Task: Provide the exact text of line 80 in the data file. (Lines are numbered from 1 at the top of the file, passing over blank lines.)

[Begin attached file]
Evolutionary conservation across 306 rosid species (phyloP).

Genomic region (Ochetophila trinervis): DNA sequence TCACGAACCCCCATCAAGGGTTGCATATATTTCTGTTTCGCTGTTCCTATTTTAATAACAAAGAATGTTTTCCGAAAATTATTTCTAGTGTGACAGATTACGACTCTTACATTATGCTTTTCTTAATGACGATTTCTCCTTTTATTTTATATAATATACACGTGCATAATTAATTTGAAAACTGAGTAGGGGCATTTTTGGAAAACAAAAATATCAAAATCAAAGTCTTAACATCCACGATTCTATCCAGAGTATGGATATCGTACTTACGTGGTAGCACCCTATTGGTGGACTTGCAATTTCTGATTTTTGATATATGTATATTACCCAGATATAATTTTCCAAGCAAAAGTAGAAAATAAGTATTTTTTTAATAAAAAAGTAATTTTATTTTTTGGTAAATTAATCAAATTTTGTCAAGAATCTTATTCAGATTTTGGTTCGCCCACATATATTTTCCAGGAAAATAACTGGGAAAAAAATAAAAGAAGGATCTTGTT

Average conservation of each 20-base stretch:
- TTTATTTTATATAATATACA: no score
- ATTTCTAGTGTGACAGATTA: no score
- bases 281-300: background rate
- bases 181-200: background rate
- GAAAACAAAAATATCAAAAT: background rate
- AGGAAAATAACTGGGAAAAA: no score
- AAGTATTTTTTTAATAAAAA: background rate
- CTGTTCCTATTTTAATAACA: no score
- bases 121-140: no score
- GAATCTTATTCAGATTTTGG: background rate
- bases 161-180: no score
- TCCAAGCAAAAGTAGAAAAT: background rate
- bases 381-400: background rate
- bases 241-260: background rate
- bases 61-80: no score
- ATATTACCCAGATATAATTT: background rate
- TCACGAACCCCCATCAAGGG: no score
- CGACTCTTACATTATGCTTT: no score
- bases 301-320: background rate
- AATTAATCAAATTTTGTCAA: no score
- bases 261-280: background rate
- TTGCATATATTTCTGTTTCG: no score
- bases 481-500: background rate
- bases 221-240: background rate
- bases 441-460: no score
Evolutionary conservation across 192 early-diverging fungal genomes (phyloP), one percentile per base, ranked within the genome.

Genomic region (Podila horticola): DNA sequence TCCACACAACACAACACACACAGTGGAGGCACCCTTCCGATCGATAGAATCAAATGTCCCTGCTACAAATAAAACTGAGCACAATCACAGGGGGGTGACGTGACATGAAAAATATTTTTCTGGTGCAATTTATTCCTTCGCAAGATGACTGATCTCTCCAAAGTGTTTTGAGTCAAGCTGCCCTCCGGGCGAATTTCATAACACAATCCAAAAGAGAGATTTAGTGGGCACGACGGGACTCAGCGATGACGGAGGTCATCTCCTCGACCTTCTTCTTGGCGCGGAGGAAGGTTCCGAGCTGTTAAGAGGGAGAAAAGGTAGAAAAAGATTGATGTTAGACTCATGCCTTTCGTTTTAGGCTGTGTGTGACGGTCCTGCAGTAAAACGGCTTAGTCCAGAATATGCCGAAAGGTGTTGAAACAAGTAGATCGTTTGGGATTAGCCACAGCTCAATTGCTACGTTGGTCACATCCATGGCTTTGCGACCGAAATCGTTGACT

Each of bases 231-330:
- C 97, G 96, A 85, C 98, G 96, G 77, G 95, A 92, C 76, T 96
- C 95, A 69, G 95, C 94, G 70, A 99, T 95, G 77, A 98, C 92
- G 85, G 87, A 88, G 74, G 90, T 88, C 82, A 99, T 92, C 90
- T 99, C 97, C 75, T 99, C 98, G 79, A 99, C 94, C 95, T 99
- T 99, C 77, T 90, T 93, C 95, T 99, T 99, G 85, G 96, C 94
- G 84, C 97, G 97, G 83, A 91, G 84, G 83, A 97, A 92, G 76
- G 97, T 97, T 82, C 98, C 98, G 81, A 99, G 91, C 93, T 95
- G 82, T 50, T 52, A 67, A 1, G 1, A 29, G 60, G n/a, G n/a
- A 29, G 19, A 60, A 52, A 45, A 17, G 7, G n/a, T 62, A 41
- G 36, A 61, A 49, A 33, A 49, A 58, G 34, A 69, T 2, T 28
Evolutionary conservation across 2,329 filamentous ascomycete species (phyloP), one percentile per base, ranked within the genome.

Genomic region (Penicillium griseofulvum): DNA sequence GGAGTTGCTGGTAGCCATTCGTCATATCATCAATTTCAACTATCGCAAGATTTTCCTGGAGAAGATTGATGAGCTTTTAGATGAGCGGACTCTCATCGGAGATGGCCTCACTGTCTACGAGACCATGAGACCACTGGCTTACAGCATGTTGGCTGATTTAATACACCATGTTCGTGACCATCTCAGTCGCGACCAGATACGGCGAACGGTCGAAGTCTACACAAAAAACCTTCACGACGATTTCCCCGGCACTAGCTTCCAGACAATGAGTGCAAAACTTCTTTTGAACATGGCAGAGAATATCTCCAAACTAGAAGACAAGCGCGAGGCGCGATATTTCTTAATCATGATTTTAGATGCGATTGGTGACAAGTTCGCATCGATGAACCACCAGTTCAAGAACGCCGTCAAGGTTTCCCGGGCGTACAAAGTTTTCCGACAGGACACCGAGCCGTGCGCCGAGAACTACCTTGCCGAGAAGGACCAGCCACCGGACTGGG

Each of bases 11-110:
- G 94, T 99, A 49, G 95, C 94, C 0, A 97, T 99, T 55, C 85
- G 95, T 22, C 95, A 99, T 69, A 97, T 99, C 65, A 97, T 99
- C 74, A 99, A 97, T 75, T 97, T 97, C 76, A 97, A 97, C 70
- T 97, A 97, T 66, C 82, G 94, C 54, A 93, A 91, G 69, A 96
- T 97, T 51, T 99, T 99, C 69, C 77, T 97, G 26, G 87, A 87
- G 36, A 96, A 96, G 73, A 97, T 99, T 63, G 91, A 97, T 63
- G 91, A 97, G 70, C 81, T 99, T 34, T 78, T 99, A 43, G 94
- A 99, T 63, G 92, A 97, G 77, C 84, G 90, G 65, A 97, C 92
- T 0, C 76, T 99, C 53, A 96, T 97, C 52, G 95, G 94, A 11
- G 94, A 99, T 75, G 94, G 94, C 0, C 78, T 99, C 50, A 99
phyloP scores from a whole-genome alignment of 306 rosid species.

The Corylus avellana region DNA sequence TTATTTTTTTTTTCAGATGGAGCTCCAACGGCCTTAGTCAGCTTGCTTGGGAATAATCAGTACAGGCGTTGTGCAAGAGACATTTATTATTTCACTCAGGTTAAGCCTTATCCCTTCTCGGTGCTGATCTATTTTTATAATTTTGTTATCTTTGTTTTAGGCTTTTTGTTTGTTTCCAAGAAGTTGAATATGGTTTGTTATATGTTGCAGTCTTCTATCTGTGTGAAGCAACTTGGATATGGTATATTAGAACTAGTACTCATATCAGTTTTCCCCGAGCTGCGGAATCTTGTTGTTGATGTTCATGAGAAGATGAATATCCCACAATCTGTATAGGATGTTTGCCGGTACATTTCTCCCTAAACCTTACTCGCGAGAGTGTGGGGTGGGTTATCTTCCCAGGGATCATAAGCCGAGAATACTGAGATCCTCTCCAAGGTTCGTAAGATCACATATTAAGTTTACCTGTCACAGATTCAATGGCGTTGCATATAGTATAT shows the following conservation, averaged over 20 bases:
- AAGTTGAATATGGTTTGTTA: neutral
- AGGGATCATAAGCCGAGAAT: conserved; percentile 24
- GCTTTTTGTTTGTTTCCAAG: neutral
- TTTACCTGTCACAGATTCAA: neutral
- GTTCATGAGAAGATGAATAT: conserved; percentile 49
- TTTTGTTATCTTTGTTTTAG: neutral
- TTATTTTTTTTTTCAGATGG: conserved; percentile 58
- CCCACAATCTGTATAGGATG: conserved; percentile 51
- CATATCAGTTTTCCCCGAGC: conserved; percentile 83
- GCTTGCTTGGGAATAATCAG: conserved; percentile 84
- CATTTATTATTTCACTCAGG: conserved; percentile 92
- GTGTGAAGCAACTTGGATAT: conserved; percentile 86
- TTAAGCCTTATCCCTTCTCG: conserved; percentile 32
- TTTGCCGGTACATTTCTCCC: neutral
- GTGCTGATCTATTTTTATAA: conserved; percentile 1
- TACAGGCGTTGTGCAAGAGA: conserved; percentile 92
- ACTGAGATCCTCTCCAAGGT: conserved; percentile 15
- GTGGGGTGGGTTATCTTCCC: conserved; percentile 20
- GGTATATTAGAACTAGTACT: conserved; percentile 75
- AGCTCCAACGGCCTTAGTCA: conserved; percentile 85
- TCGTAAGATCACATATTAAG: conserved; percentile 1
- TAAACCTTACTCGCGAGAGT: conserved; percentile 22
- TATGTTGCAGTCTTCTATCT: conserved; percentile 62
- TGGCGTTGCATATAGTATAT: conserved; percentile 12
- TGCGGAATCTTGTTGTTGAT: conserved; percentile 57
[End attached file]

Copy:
- TGGCGTTGCATATAGTATAT: conserved; percentile 12